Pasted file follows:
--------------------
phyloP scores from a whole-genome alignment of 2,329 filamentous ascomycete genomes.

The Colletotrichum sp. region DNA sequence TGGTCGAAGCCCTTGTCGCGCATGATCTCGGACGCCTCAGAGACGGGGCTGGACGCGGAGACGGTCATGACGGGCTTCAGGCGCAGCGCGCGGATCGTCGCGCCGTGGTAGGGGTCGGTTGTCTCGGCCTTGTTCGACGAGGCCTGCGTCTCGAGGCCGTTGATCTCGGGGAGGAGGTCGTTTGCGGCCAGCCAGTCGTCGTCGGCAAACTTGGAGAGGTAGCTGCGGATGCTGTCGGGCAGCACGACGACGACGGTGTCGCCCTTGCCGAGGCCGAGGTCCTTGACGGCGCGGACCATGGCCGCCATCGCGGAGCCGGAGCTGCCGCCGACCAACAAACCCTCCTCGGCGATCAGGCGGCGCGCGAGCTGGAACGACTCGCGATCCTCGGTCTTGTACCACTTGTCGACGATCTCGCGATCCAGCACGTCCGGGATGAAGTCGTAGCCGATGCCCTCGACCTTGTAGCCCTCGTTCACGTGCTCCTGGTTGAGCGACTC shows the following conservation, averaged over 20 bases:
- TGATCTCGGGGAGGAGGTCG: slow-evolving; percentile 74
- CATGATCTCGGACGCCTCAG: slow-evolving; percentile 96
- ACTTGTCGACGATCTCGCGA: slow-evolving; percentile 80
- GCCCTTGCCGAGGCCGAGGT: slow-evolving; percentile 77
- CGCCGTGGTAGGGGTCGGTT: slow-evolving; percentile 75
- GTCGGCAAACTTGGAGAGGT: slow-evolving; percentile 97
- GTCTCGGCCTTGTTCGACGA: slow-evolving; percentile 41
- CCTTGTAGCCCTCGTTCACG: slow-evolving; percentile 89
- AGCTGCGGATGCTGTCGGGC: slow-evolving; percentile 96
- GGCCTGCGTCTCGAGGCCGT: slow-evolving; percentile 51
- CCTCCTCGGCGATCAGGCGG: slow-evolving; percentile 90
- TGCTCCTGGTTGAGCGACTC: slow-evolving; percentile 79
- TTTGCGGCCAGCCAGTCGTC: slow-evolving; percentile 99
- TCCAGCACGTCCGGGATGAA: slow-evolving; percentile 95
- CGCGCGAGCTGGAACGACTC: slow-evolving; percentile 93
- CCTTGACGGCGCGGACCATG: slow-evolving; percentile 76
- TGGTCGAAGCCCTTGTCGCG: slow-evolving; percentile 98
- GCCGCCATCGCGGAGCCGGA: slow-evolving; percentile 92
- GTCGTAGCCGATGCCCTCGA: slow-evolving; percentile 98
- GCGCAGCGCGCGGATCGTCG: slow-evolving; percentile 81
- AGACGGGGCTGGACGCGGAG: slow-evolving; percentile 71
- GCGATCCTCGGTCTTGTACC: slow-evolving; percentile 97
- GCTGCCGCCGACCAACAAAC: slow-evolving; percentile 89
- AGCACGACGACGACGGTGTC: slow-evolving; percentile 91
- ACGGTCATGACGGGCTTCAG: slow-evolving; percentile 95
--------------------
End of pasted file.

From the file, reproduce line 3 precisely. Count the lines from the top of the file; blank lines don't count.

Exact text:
- TGATCTCGGGGAGGAGGTCG: slow-evolving; percentile 74